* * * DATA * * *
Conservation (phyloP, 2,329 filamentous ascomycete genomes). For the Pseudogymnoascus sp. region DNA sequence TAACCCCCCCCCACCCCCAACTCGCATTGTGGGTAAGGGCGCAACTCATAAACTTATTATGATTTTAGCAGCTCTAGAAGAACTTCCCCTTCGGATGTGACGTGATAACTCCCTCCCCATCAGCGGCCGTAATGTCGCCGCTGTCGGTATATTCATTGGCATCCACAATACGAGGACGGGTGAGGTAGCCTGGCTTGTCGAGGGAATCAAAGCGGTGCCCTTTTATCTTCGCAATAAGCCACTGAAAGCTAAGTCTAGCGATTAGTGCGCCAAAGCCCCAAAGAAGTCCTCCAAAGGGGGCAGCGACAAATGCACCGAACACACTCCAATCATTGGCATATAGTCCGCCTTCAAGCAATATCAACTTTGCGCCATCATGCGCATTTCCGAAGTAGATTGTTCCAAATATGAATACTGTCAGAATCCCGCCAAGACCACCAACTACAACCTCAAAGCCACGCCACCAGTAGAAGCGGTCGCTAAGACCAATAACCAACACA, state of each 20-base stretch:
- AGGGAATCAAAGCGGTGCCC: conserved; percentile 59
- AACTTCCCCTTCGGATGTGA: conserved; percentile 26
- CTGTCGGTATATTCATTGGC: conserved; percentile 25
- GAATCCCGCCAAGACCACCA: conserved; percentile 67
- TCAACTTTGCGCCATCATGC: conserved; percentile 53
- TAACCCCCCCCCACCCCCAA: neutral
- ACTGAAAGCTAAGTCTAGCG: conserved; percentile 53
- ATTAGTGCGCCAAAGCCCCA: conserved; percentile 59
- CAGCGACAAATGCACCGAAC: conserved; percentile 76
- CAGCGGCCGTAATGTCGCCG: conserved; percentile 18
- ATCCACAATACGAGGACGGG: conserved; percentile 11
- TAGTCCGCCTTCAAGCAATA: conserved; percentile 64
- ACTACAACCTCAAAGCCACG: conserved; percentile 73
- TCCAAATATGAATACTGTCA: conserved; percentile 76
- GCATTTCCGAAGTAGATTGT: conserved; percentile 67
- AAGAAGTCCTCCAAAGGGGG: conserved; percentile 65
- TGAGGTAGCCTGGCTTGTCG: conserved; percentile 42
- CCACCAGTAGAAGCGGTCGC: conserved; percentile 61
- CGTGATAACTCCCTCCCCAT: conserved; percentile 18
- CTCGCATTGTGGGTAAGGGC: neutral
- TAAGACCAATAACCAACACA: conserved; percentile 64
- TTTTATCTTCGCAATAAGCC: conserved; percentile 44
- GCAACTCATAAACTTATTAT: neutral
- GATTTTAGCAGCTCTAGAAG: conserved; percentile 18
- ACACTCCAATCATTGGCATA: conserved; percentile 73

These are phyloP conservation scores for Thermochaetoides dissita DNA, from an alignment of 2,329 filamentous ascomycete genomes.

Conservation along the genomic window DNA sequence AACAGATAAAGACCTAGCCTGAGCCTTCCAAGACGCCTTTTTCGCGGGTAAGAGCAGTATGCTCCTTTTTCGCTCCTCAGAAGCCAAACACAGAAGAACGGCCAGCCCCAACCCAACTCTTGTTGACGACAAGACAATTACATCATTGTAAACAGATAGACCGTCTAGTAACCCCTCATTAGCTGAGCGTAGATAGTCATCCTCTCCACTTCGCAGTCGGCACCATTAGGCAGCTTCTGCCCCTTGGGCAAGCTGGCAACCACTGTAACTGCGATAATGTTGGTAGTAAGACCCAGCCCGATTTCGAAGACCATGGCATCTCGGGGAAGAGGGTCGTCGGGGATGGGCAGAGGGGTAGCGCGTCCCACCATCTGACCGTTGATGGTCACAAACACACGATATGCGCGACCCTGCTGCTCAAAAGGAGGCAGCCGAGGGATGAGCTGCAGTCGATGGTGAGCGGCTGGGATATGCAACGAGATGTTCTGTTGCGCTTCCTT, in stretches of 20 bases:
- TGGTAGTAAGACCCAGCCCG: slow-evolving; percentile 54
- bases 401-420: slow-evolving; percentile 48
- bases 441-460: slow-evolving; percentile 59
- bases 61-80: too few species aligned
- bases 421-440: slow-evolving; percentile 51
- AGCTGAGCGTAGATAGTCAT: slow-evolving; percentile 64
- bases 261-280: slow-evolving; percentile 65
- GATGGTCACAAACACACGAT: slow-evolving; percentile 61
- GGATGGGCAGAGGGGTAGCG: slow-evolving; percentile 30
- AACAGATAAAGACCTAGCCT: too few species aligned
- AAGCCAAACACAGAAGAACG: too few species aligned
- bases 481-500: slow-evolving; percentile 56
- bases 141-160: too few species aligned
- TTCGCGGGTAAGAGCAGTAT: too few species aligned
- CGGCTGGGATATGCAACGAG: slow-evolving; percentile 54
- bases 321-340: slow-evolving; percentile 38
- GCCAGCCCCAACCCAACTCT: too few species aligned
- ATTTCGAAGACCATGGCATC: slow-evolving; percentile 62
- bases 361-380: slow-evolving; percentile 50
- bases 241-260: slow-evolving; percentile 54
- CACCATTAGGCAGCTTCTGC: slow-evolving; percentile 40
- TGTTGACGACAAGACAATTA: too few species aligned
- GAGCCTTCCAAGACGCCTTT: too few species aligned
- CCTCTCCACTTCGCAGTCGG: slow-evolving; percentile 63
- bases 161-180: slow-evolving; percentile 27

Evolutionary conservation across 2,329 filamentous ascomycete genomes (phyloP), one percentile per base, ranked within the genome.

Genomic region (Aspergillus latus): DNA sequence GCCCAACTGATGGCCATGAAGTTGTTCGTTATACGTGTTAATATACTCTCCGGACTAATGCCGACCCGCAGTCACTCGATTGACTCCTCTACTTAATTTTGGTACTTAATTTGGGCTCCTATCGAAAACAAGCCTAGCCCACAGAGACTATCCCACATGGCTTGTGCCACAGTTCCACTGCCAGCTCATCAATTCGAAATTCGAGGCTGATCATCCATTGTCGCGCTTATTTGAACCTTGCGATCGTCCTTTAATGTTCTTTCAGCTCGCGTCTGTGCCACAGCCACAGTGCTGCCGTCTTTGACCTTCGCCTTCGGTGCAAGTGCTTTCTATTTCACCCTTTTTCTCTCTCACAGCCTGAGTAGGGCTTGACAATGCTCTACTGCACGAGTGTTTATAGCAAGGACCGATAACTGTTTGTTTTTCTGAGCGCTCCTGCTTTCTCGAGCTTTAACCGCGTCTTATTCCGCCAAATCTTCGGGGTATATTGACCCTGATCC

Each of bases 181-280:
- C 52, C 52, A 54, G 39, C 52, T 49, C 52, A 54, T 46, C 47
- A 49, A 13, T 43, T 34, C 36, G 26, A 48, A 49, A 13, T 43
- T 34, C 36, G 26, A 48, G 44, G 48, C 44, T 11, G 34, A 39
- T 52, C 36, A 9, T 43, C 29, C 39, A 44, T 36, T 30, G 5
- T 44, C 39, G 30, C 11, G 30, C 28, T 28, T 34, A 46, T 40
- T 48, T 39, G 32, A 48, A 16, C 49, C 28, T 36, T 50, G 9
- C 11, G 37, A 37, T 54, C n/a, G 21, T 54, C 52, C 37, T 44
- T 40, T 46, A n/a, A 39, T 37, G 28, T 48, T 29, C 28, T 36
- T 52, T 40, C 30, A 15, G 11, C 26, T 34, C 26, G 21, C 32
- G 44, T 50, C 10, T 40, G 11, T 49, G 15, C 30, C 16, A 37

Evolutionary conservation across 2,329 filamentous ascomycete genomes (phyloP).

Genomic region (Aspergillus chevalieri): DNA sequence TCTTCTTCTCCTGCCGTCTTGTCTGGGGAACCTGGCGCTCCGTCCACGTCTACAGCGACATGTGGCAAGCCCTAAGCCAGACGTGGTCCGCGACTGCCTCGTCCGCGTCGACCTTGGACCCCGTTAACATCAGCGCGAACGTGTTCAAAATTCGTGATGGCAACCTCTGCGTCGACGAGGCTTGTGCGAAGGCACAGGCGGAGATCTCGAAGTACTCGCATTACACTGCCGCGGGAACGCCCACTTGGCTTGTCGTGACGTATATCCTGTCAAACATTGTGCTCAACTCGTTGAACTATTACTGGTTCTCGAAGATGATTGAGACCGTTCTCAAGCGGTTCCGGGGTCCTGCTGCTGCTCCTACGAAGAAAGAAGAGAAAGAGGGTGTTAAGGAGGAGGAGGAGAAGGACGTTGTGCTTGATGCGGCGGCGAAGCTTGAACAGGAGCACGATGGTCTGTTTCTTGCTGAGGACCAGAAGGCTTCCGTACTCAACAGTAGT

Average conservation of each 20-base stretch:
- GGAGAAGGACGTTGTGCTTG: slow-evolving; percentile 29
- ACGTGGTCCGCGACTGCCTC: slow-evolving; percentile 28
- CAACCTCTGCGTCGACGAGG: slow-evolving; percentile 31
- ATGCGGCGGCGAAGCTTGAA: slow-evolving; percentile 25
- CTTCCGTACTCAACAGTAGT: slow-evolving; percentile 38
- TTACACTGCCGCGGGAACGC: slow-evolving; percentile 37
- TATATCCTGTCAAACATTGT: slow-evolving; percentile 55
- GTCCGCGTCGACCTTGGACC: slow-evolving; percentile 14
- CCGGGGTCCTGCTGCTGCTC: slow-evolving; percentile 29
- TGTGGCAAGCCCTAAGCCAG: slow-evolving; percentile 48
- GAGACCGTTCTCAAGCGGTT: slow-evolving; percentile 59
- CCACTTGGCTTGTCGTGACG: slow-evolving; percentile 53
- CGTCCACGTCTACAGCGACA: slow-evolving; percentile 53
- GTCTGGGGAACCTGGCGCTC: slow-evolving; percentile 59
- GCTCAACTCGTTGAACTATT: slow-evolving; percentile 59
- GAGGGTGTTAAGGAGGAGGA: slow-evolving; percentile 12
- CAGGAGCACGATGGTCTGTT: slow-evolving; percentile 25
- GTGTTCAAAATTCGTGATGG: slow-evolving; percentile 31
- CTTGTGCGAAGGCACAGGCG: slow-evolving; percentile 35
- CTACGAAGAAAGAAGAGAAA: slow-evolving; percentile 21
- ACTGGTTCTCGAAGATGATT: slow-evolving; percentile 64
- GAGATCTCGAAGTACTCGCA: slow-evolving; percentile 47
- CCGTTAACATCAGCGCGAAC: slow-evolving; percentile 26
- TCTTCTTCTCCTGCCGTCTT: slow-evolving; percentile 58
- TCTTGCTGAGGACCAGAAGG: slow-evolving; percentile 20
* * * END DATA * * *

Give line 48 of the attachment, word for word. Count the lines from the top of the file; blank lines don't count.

- bases 241-260: slow-evolving; percentile 54